In the strategic realm, the United States and Russia each worry about the nuclear doctrines, force postures, and modernization plans of the other. While it may not be promising unless the political atmosphere improves, it might be more prudent, productive, and necessary to shift the focus of U.S.-Russian arms control away from further reductions in nuclear arsenals to discussions of strategic stability and other measures to reduce the risk of an unintended conflict. It should be possible, at a minimum, for the United States and Russia to engage in a high-level and regular strategic dialogue on these issues as well as greater transparency and information sharing on missile defense deployments and long-term development plans and on nuclear warheads that New START does not capture. These discussions could, for example, focus on measures both sides could take to increase warning and decision time, including early de-alerting of strategic weapons scheduled for destruction under New START and lowering the readiness of other strategic forces to mitigate the risk of an accidental or unauthorized launch. None of these steps would require legally binding treaty commitments.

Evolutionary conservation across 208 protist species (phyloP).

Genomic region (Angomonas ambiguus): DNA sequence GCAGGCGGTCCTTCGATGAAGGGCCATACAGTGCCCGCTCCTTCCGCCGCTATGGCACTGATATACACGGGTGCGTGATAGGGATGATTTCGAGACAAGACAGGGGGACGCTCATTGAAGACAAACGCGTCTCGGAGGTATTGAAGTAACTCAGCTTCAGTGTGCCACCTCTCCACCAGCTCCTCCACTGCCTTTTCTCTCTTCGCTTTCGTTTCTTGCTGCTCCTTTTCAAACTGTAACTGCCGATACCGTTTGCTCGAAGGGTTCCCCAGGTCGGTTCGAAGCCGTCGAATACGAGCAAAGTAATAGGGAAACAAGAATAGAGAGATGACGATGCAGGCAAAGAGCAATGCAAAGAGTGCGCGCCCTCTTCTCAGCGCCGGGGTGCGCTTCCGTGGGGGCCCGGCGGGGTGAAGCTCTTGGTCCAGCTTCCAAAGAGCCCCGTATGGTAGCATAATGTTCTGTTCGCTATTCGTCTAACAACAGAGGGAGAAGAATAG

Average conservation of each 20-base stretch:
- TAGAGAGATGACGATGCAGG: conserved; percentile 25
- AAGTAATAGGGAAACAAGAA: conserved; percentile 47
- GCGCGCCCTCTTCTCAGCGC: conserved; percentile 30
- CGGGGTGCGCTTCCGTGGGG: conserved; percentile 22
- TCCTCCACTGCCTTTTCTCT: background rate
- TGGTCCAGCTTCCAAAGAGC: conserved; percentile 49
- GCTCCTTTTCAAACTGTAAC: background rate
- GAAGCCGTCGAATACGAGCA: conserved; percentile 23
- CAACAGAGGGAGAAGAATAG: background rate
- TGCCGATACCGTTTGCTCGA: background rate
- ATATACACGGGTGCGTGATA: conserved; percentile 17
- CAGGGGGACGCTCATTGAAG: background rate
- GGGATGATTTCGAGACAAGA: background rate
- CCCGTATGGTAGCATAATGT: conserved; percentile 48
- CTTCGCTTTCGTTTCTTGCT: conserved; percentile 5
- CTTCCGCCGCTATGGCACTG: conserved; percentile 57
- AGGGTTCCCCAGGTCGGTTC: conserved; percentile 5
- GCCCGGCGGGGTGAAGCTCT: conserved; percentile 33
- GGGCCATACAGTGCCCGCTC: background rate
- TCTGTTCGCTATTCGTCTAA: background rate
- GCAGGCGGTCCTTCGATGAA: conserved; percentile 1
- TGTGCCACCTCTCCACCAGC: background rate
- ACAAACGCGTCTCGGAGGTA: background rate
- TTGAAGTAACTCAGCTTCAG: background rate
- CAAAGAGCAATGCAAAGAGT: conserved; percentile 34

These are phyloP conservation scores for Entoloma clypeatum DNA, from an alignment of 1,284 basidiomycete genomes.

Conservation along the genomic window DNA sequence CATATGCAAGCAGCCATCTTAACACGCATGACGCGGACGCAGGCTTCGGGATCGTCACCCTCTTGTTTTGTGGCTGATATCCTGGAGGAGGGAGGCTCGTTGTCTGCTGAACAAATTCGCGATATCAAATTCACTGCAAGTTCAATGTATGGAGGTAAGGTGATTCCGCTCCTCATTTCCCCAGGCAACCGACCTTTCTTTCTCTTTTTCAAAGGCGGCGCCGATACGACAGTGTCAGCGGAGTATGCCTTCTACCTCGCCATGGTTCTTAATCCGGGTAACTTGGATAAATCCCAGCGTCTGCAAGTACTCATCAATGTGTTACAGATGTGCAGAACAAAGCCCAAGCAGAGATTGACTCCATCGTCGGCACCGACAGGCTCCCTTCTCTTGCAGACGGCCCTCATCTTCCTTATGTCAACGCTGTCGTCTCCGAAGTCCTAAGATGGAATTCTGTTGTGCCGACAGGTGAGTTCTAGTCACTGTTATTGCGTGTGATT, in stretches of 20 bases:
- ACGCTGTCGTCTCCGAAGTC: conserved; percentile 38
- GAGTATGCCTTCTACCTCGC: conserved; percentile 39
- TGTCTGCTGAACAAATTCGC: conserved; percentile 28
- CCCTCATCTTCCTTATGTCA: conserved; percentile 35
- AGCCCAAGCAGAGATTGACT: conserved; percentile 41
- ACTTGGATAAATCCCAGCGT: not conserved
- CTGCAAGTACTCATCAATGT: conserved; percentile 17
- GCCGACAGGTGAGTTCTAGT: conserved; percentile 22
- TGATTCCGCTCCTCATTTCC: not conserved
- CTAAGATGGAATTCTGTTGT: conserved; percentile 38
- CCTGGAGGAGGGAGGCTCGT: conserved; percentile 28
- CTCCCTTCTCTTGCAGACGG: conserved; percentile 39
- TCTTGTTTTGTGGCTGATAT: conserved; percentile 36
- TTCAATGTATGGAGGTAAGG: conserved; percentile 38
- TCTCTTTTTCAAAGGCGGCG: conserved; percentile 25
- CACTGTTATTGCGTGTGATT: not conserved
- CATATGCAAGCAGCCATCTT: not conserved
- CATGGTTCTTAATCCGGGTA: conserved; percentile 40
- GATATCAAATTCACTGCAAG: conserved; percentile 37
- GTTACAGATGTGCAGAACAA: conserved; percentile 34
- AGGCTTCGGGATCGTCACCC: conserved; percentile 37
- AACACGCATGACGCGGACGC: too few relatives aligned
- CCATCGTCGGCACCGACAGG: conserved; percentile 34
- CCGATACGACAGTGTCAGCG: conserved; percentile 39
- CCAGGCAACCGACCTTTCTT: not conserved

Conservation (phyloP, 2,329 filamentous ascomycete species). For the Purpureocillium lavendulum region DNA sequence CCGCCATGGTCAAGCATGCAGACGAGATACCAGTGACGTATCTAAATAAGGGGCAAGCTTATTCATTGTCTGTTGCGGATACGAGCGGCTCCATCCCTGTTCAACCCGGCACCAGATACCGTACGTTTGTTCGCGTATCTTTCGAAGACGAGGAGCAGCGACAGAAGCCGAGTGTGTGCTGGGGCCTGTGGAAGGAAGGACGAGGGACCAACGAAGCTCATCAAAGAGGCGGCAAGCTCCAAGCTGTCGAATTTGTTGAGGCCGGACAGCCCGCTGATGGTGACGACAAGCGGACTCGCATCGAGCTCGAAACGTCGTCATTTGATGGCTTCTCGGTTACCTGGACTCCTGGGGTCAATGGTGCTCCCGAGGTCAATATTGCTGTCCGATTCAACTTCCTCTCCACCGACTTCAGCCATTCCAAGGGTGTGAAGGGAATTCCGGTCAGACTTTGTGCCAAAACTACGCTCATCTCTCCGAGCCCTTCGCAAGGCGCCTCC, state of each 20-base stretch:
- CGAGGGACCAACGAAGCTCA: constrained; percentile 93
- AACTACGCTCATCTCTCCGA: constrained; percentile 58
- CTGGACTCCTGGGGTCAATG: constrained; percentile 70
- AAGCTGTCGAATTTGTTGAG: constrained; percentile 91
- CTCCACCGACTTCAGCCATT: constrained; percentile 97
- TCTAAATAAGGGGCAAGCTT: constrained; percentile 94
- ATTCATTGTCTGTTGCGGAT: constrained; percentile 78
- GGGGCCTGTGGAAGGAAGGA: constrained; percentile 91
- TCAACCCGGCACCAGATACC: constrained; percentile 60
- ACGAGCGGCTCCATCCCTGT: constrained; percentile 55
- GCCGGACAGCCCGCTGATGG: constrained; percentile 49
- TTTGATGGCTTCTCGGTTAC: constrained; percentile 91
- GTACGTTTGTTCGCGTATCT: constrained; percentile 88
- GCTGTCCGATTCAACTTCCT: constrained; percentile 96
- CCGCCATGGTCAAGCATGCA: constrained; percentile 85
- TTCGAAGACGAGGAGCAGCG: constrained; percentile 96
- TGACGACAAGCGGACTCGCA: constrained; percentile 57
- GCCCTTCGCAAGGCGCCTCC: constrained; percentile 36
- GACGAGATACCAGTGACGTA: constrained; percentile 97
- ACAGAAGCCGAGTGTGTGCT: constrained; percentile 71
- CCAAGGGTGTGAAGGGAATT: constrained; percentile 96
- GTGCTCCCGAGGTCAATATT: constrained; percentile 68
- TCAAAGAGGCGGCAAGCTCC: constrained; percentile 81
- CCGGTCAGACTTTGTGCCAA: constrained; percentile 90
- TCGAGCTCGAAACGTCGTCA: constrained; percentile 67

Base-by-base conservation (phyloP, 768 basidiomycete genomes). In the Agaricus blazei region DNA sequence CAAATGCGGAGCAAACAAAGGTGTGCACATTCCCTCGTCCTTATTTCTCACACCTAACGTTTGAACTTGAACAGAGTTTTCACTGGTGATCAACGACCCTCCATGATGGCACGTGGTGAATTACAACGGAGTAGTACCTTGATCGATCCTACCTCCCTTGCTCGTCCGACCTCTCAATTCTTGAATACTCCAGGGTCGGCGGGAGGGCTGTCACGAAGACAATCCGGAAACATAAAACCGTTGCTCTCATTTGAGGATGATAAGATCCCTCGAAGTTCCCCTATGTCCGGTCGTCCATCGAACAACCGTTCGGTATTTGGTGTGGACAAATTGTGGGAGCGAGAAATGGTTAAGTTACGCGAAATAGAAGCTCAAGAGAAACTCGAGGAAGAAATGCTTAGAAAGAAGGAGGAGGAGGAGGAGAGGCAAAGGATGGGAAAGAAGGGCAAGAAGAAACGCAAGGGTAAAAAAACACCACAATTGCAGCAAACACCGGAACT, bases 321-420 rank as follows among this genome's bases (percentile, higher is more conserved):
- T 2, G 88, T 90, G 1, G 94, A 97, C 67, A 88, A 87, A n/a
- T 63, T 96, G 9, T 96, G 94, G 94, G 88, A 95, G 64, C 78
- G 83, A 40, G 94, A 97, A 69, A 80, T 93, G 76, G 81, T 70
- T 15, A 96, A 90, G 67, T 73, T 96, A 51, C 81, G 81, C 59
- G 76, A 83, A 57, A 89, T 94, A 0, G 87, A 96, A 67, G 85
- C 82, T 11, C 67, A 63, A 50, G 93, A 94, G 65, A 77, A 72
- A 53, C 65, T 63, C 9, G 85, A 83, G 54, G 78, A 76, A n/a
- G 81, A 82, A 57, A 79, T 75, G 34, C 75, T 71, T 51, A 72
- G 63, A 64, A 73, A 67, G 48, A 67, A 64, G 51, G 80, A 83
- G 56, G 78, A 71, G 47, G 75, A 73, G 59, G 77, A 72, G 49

The Middle East
Russia’s continuing intervention in Syria has transformed the conflict in favor of the Assad regime. Today, the cooperation of Russia and Iran is critical to establishing a cessation of hostilities, the delivery of humanitarian assistance, and negotiations on a future political order. American efforts to resolve the Syrian crisis have delivered few, if any, results. It remains to be seen whether Russia, Turkey, and Iran will be successful in sustaining the ceasefire they have brokered and in negotiating a peaceful transition to a postconflict political order with other parties to the conflict.
Russia is highly unlikely to backtrack from its strong pro-Assad position and accept a future Syrian government without Assad. Without such a transition, a significant portion of the Sunni population is likely to keep fighting, which means that the humanitarian and refugees crises could very well intensify in coming phases of the war after the fall of Aleppo. For their part, Assad and his Russian and Iranian patrons are poised to continue their efforts to destroy Syrian rebel forces and then seek a negotiated settlement from a position of strength. Thus, absent a new and different approach to the Syrian crisis on the part of the United States, prospects for U.S.-Russian cooperation in ending the Syrian civil war look bleak.
Prospects for U.S.-Russian cooperation in ending the Syrian civil war look bleak.